There are good reasons why Japanese women do not travel that first year too far with their wee ones. First, if you recall, the major mode of transportation is train, and still my favorite way to get around for many reasons. However, here are the downsides now that I travel with a little man. Trains can be enormously crowded. Strollers are pretty much an absolute no-no, if only for the simple fact that it would be hell trying to roll yourself and a stroller out of a crowded train before the doors close and it moves on. The only option therefore is to wear your child – which I love to do – but have you ever worn a 17 pound chunk all day long? I can assure you that it takes at least four Tylenol to work the kinks in your neck and back out the next day. Trains are also silent – babies of which are generally not, as they love to coo (nice to hear) and whine and cry (not so nice to hear). Train stations are not right outside your front door, nor is your destination immediately outside the exit. You have to walk to and fro, again with your heavy child who is quite likely digging his hand down your shirt and exposing more than you hoped to ever show outside of your private boudoir. Heaven forbid your train trip takes longer than the short time between feedings (now a three hour window) or you will be figuring out a way to skew your own neck aside so that the long bottle can be plugged into the tiny mouth outlet which screams for it. Need I address diaper changing? Well, you just don’t on the train of course, but thankfully the larger train stations in the cities do usually have very nice changing station amenities. Of course, what if you are far from your destination and the diaper change is imminent. I don’t know how the Japanese feel on this one, but I sure don’t want the front of me drenched in anything that may get squished onto the front of my baby-wearing self, so I just get off and have to get back on a later train. The worst is if you travel by yourself. So here, you have the 17 pounder strapped to you… there is no stroller to carry the luggage that has to be carted around for said chunk, so you have to figure out a way to wrap yet more weight across your body and still walk a straight line when fully loaded.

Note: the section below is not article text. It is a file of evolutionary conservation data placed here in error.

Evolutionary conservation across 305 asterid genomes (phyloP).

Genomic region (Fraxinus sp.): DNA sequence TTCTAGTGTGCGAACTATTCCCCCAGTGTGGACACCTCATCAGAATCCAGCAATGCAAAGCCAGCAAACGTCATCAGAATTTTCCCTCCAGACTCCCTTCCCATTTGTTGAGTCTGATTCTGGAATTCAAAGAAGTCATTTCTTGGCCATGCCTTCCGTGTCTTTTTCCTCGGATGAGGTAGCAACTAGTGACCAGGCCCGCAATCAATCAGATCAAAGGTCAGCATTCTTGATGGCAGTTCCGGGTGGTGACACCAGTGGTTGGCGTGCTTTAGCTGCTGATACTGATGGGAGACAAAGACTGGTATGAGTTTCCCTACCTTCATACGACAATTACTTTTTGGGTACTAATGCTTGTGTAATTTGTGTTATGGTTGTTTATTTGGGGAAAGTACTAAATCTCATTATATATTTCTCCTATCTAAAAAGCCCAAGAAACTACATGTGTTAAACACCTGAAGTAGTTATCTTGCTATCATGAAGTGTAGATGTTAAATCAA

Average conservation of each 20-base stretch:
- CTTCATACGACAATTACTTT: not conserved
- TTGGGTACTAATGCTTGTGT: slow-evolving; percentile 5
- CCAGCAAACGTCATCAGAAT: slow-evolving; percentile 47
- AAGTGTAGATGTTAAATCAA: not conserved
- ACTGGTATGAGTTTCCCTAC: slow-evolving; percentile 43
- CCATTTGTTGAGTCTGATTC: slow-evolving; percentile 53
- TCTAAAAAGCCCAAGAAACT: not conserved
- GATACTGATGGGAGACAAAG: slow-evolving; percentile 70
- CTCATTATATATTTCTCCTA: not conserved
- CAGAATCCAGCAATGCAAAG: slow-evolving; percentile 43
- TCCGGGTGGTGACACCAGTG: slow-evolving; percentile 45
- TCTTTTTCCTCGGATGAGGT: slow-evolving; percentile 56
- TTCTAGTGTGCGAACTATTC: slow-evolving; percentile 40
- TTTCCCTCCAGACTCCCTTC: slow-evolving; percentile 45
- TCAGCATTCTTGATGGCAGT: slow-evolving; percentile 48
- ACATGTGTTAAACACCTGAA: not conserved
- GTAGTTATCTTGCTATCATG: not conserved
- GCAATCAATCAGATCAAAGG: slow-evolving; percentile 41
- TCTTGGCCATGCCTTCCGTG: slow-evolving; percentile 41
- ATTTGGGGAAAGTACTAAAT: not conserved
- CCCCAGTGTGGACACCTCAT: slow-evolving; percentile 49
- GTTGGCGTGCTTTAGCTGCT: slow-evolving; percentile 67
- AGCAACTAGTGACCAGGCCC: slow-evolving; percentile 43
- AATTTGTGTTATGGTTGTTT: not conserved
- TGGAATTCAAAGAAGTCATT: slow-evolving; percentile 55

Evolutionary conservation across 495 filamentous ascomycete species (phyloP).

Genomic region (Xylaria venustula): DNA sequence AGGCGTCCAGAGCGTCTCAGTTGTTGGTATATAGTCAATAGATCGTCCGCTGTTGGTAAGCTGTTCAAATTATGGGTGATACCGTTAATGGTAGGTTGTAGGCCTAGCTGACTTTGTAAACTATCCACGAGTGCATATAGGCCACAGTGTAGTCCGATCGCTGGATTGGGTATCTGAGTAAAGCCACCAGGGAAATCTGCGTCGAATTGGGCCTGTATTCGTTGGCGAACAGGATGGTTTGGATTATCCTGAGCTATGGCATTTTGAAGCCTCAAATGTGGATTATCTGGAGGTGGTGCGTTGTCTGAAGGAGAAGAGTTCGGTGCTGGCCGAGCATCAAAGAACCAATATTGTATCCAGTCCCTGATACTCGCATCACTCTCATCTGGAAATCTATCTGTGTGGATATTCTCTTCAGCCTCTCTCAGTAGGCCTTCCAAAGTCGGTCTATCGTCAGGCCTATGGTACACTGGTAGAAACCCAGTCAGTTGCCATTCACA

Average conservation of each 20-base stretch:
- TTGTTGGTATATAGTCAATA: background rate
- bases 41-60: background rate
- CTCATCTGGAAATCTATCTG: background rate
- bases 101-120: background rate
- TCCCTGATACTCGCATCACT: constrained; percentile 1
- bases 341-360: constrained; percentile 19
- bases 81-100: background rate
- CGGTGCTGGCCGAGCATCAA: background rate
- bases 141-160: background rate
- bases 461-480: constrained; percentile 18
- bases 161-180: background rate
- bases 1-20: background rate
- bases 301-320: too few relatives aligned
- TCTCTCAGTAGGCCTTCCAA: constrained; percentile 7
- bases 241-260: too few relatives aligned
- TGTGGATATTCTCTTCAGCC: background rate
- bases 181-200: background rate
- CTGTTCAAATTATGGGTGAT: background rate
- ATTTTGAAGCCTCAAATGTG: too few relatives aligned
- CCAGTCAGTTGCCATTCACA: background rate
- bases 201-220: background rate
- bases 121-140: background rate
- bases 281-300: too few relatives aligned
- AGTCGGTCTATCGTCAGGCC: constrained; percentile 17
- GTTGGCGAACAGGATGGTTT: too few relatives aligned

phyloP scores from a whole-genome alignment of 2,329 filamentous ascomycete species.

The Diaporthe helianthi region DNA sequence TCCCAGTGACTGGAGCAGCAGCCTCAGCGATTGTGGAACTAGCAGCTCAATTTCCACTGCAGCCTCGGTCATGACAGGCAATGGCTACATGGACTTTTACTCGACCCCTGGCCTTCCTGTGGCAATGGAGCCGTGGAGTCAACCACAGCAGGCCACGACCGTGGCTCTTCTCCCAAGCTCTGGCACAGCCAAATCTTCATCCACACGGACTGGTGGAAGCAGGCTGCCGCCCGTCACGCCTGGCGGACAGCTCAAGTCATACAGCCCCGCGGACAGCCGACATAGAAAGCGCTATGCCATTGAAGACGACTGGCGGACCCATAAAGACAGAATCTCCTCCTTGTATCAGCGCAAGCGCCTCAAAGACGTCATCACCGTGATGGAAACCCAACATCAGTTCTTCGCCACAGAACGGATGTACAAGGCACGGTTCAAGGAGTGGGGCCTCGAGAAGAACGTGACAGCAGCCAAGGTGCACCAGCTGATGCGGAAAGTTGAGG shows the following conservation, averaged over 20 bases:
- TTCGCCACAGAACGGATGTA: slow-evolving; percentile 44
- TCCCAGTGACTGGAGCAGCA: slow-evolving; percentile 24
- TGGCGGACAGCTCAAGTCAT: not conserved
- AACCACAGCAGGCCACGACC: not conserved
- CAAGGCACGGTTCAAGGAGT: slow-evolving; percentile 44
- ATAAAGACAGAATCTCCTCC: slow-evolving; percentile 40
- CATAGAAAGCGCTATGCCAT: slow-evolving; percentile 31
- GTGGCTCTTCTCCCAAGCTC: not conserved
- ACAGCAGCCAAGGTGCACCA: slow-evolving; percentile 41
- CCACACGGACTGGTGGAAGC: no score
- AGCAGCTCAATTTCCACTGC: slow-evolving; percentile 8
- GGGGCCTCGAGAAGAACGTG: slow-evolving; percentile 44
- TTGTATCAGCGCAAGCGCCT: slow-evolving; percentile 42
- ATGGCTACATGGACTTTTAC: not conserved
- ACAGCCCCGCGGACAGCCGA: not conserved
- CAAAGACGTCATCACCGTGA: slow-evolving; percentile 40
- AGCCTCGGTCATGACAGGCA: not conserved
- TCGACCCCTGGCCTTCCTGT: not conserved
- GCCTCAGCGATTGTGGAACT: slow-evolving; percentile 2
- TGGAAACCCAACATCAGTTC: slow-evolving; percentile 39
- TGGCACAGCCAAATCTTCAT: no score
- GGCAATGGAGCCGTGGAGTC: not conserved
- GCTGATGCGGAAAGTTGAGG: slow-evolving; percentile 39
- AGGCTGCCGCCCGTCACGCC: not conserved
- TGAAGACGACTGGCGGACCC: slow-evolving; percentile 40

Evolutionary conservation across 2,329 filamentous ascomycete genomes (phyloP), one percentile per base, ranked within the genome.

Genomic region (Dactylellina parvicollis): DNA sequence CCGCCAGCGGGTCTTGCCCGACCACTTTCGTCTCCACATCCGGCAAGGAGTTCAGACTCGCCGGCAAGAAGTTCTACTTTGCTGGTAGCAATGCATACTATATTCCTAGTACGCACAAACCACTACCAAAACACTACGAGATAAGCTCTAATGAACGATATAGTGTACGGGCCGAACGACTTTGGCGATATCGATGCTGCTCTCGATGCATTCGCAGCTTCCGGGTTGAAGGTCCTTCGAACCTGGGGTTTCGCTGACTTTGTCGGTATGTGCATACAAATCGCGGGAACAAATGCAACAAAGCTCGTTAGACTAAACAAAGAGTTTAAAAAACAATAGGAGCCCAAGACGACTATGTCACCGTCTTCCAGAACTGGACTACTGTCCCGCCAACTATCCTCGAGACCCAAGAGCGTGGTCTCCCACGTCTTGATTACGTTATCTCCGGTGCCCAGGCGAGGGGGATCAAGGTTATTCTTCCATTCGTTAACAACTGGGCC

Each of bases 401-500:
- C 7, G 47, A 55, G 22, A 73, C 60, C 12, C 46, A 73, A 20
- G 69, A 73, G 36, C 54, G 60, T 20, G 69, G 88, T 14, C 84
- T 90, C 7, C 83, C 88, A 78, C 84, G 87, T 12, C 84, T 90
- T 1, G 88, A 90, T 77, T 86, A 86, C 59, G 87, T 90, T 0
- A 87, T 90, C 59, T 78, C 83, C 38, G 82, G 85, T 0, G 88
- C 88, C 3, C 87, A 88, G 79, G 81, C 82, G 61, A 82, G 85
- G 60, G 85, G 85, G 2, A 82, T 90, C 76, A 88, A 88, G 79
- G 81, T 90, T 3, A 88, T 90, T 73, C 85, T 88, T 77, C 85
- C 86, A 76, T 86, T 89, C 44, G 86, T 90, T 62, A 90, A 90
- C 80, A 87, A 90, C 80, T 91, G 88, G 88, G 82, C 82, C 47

Drive you say… you have a car! Unfortunately, my car cannot read Japanese road signs and refuses to go all Night Rider on me and drive itself to our destination. I do drive locally, so I do get out to the towns in my own area often. And there is always walking… if I don’t have to go too far or too long. We just have to have the right place or restaurant in mind ahead of time. One where, say, a stroller might possibly fit, which narrows it down to about a third of the restaurants in Japan. We actually went to a restaurant recently where the waiter ushered us right back out after seeing the wee one in a stroller who was tagging along. At another, I tried to book us a trip through a Japanese travel agency to Nagano where we could see the wild snow monkeys. The young lady was as polite as any Japanese person, but it was exceedingly obvious that she was trying every way possible to talk me out of the trip with my little one.